Monday, June 1, 2009

Wrapping Up National Poetry Month 2009...and looking ahead to 2010

A month has passed since I posted the last of my National Poetry Month blog essays for 2009. It seems longer than a month, far longer. Even so, this time away was necessary to digest all of this years poems. Time apart from something we know and love teaches us a great deal. An athlete who trains daily will surely notice decreases in strength and stamina if he or she takes a month long break. A couple who spends a month apart will notice intricate details, some good and some bad, about themselves, their partner, and their relationship. A refugee who finally returns safely to his or her homeland will possess a dramatically altered perspective on life at home and abroad. We convince by our presence, but sometimes absence can be just as stirring.

e.e. cummings said “to destroy is the first step in any creation.” Gertrude Stein believed that “it takes a lot of time to be a genius, you have to sit around so much doing nothing, really doing nothing.” For William Butler Yeats it wasn't a question of inactivity; he knew that you “do not wait to strike till the iron is hot; but make it hot by striking.” Randall Jarrell offered an explanation about poetry that fits for pretty much any vocation, from family man to rock star, he wrote, “a good poet is someone who manages, in a lifetime of standing out in thunderstorms, to be struck by lighting five or six times.” Each of these quotations contains strings of truth and if we braid them together we might be able to come to a lasting conclusion. If we take Jarrell's consistency, luck, and lowered expectations, Yeats' carpe diem-ness, Stein's patience and focus, and cummings' courage to be truly ruthless and different in creating---well, then we've got something transcendent and epiphanous. We have combinations that seemingly should not exist together: we have absence and presence.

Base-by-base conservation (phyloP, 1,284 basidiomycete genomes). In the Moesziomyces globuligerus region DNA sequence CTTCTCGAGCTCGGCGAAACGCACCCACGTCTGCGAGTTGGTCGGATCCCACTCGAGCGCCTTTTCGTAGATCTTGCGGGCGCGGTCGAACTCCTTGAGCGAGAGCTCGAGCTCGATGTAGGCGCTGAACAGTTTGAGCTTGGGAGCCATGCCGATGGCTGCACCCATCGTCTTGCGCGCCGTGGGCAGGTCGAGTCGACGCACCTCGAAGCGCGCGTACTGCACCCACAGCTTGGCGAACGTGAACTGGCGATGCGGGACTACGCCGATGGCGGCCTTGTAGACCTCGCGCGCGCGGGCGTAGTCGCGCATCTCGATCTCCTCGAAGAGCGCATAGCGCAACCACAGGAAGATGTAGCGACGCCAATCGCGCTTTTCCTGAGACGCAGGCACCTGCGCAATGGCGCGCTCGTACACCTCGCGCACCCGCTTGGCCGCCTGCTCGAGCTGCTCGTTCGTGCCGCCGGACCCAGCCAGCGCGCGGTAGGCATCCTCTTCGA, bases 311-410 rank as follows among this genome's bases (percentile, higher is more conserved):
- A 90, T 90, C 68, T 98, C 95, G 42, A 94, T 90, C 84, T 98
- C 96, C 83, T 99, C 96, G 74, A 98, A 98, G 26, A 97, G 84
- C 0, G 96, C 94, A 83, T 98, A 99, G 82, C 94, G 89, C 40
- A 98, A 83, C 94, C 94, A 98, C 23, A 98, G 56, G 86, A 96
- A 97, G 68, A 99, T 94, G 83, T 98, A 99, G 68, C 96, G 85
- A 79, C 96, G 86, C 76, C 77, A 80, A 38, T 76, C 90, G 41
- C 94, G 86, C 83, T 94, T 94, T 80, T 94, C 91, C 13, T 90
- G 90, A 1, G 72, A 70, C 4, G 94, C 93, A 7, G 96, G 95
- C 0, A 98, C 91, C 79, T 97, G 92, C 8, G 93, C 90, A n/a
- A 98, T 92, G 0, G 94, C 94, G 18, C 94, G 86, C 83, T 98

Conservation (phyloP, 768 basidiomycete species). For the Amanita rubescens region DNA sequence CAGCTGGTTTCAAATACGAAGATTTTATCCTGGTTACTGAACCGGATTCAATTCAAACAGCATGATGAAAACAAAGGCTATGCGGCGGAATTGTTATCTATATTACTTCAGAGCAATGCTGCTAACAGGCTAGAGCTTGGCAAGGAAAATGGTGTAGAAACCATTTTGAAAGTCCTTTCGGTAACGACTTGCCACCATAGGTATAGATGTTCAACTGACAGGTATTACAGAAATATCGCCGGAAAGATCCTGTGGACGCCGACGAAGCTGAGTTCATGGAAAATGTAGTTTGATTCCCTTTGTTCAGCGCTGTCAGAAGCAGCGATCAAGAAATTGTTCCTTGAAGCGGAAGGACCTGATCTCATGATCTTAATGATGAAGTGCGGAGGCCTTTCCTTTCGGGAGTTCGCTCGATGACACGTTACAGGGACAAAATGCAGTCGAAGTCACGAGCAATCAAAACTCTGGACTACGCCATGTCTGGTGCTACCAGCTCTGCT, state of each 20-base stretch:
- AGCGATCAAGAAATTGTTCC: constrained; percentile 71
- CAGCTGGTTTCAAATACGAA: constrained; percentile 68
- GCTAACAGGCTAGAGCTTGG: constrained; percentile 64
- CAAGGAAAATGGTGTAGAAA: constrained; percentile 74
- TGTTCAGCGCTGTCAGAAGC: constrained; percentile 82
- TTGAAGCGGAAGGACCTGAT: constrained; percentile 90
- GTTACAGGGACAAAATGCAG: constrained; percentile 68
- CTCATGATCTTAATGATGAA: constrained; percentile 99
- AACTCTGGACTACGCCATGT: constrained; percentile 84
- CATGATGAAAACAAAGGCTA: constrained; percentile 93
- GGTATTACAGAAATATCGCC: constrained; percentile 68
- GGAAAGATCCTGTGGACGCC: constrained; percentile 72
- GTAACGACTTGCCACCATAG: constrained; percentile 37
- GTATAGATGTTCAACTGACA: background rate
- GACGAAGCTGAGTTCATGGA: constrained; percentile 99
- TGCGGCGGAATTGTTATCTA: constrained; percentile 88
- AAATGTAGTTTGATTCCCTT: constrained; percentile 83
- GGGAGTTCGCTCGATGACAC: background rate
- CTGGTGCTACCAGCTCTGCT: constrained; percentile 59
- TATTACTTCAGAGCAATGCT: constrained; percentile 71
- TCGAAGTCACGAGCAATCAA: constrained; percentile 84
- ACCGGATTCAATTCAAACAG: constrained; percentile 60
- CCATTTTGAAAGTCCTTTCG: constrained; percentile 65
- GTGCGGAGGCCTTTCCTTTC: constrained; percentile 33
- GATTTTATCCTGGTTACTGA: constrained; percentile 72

Each year that I continue this blog I feel clouds gathering over head with rumbles of thunder. With your help one of those bolts of lightning that Jarrell spoke of will come my way. April 2010 is a long way away, but my preparation for next year's National Poetry Month blog begins now. I've depleted my stash of favorite poems, writing on over 60 of my favorites in the last two years, and as a result I've come up with a unique experiment for next year. It will raise the level of audience interactiveness on my blog to an all-time high. Take a moment to reread your favorite poem—think about why you love it, how it strikes you and has stayed with you long after reading it, what it has taught you or made you see differently. After you've done this brief exploration, I challenge you to send me a quick note with the name of your favorite poem and the poet responsible for writing it. If I'm able to collect enough of “your favorite poems” then my plan is read them all and write essays based on your favorite poems...and if you decide to include some comments with your favorite poem then I'll certainly make sure they are also included alongside my essay on your favorite poem. The challenge has been delivered!

Take your time, but please know that I'm looking forward to hearing from each and every one of you.


Alice said...

I stumbled randomly on your blog while looking for a poem by Rilke. I feel like I have struck gold. Many of your poem choices are personal favorites, and I have already spent about an hour reading your essays. I admire you so much for your daily writing. It is inspirational and motivating. I am so thrilled to have found this. Thank you and I hope you continue in April 2010.

Matthew A Kaberline said...

Alice, thank you for your kind words and for reading my blog! I'm always thrilled to connect with other readers and writers passionate about poetry. The preparations for April 2010 have been underway for a little while now, and I can safely say next year's group of poems are if only I can make sure the essays are equally strong! Please feel free to pass along any personal favorite poems that I might be missing out on.

All the best,

Heather said...

Same for me, Matthew. I was looking for further translations of Yehuda Amichai, not being content with the three volumes I already have, and wanting to share other verses. I came on your discussion of "Through two points only one straight line can pass." I really look forward to perusing the rest of your blog.

I'll also start looking for a favorite poem... but now I've given away one of my favorite authors, I'll have to look for others now. And I will enjoy the searching.

Matthew A Kaberline said...

Alethea, I discovered Amichai in grad school about five years ago and I've been a voracious reader of his poetry. There is a palpable sense of the magical in his writing, yet it neatly arises in everyday, mundane areas. In some ways I see similarities to Gabriel Garcia Marquez's magical realist style. Thank you for checking out my blog and please send along a favorite poem that I should look at.